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Anonymous

I'm retired now, but as a former lawyer, I simply must speak out in opposition to the various health care proposals that are being bandied about. It used to be said that what was good for GM was good for America. I submit that the more appropriate slogan in this day and age is that what's good for lawyers is good for America.

Right now the American system of health care proudly denies service to 40 to 50 million people, depending on your source. The great majority of them don't need health care anyway. Our system has always worked on the free market ideal that if you have what it takes, you'll achieve your goals. If you don't, then you can fall by the wayside. This philosophy has made this country great for over two centuries. Why change it now?

If you're one of those 40-50 million that gets injured or sick, what do you do? We currently have in place a system that seems to work quite well for these disadvantaged. They sue somebody! Who represents them? A lawyer! Who represents the person or company they sue? Another lawyer! If they can successfully pin the blame for their injury or illness on some one else, not only do they win a big bucket of money (perhaps enough to pay off a percentage of the amount owed to doctors and hospitals), but so does their lawyer. And remember, when they and their lawyer spend their winnings on a new car, house, or other big ticket item, everyone in the community benefits!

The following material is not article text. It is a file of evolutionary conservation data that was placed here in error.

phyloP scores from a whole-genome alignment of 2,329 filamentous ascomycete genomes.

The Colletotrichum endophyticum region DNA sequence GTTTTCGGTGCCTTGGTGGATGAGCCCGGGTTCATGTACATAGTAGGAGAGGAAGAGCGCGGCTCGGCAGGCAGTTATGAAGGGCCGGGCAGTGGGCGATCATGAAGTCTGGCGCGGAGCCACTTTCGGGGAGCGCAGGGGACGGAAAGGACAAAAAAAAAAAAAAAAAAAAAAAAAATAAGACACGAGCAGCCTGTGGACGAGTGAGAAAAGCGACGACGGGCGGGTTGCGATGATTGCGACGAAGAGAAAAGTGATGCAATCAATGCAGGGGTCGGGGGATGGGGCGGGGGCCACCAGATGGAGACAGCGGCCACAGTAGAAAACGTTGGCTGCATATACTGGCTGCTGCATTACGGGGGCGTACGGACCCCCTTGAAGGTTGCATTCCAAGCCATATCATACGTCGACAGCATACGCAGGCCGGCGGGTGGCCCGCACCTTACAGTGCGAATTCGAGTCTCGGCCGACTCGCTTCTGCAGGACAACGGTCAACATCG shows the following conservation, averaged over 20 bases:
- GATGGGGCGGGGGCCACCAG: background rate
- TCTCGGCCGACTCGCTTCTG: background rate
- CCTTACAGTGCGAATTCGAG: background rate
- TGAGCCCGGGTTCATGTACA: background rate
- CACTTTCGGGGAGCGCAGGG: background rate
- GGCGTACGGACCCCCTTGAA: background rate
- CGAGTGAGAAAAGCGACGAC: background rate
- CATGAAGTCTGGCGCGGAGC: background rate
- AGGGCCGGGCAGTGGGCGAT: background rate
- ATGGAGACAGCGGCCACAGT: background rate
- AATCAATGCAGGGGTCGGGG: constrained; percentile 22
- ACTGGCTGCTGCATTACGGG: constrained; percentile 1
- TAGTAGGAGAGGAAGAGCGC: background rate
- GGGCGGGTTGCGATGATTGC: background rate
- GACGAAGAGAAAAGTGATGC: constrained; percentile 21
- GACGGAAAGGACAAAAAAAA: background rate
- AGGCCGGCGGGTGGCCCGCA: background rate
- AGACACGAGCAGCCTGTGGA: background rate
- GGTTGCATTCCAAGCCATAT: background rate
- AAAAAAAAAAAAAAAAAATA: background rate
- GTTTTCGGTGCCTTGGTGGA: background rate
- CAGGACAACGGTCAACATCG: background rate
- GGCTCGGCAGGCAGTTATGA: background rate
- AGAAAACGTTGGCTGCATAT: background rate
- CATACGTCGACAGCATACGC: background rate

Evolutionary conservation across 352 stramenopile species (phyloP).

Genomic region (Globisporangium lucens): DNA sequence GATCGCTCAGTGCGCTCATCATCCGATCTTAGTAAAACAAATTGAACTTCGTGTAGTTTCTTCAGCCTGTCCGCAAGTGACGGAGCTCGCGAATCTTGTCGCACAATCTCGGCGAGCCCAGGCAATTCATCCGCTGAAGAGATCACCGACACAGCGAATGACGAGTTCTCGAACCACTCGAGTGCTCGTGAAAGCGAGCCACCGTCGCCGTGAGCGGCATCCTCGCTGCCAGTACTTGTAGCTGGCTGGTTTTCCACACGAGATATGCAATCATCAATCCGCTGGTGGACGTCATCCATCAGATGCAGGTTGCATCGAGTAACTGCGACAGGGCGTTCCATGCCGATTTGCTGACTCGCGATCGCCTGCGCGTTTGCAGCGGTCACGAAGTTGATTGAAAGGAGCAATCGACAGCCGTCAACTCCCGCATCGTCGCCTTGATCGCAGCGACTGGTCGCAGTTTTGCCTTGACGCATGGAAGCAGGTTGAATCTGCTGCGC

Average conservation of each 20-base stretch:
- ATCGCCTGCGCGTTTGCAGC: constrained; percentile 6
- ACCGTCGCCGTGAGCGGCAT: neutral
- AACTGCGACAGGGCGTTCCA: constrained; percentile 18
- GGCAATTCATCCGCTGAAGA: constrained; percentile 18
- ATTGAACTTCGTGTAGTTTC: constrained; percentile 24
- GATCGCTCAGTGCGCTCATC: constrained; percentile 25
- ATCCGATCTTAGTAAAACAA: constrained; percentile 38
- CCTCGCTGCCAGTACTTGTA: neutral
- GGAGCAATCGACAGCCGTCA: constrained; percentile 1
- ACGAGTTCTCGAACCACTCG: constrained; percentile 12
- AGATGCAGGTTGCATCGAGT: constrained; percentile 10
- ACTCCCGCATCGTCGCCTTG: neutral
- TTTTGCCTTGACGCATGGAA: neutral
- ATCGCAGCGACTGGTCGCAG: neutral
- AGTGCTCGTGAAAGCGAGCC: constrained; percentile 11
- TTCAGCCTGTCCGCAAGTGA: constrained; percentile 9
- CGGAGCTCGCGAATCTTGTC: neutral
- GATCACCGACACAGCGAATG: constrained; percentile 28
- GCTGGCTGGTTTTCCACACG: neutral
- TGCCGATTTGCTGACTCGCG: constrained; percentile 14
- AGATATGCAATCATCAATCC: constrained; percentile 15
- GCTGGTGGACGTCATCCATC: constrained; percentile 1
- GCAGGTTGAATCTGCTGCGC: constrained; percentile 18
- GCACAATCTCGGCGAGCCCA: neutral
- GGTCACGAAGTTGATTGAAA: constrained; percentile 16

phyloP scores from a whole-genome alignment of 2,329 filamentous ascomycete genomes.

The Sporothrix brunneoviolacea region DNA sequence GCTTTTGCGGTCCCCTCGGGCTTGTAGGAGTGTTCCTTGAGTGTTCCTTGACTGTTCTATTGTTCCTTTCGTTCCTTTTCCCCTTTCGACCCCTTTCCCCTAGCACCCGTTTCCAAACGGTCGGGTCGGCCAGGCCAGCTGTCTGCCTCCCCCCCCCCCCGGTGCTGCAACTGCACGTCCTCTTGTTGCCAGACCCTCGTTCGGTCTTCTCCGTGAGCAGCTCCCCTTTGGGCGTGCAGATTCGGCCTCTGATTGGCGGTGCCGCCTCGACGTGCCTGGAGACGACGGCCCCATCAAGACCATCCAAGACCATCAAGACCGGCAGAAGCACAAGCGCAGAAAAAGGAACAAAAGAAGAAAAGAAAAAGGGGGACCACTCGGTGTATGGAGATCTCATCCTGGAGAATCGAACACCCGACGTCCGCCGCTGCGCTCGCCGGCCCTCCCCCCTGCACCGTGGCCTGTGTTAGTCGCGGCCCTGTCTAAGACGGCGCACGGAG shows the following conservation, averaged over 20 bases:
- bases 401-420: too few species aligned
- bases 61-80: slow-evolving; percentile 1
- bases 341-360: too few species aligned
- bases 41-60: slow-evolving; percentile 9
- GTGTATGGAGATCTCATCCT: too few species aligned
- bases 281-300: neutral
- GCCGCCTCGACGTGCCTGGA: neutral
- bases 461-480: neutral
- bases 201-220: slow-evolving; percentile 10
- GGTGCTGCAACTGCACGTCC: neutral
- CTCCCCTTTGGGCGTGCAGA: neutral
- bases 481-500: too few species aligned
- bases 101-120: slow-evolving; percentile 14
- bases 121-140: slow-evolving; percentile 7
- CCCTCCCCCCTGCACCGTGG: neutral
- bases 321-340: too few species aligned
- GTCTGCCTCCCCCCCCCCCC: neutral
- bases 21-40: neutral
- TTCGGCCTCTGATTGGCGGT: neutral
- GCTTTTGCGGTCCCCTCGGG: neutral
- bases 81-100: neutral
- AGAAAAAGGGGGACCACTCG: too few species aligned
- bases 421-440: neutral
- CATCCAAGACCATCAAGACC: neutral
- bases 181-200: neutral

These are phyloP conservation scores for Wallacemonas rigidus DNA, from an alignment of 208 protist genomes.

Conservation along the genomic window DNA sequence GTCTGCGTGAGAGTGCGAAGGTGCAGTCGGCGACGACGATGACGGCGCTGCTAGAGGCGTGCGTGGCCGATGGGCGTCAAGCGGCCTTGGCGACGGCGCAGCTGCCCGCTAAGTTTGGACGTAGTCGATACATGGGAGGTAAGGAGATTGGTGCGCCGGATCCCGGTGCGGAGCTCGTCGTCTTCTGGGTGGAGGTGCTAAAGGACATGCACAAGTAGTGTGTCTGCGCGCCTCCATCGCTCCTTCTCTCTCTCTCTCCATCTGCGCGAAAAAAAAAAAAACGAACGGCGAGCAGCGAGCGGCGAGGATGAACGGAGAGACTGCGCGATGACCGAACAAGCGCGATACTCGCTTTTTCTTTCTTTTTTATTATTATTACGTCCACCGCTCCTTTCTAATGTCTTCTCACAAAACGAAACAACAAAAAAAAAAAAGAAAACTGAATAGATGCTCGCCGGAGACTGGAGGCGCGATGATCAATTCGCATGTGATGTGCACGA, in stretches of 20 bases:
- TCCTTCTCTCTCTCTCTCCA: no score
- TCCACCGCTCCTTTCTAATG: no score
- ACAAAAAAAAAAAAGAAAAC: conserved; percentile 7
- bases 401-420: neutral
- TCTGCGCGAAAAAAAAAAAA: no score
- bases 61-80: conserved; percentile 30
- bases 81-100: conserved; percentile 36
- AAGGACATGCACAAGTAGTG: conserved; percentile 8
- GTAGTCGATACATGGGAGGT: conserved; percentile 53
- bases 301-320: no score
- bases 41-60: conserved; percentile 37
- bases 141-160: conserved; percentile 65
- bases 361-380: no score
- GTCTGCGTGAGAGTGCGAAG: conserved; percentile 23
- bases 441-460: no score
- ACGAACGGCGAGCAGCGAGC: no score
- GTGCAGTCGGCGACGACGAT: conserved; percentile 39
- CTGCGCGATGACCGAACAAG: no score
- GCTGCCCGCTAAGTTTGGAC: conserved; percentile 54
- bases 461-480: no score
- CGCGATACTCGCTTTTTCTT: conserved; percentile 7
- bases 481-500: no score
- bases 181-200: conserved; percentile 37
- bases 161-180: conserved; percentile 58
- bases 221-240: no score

Let's not forget malpractice lawsuits! There's a ton of money to be made out there by sharp lawyers and, thank goodness, a generous number of bumbling physicians and hospitals. Not only do lawyers make money representing litigants, but lawyers represent the doctors and hospitals as well. It's a win-win situation!

There's always the risk that you can't blame your illness on some one else, or, God forbid, you lose your malpractice lawsuit. Fortunately, the American system has a built-in remedy: bankruptcy court. Who says we in America do not provide for everyone? Two thirds (!) of the people in this country who file for bankruptcy do so because of medical bills. And who represents the bankrupt in court? Of course, your friendly neighborhood lawyer! Who represents all the bankrupt's creditors? Who gets appointed as the trustee in bankruptcy? Of course, more lawyers! And remember, every dollar each of those lawyers earns goes right back into the community!

It's reported that 46% of uninsured people under the age of 30 are carrying medical debt. That's terrific! It gives our young people an appreciation for the value of a dollar and teaches them the virtues of wise budgeting.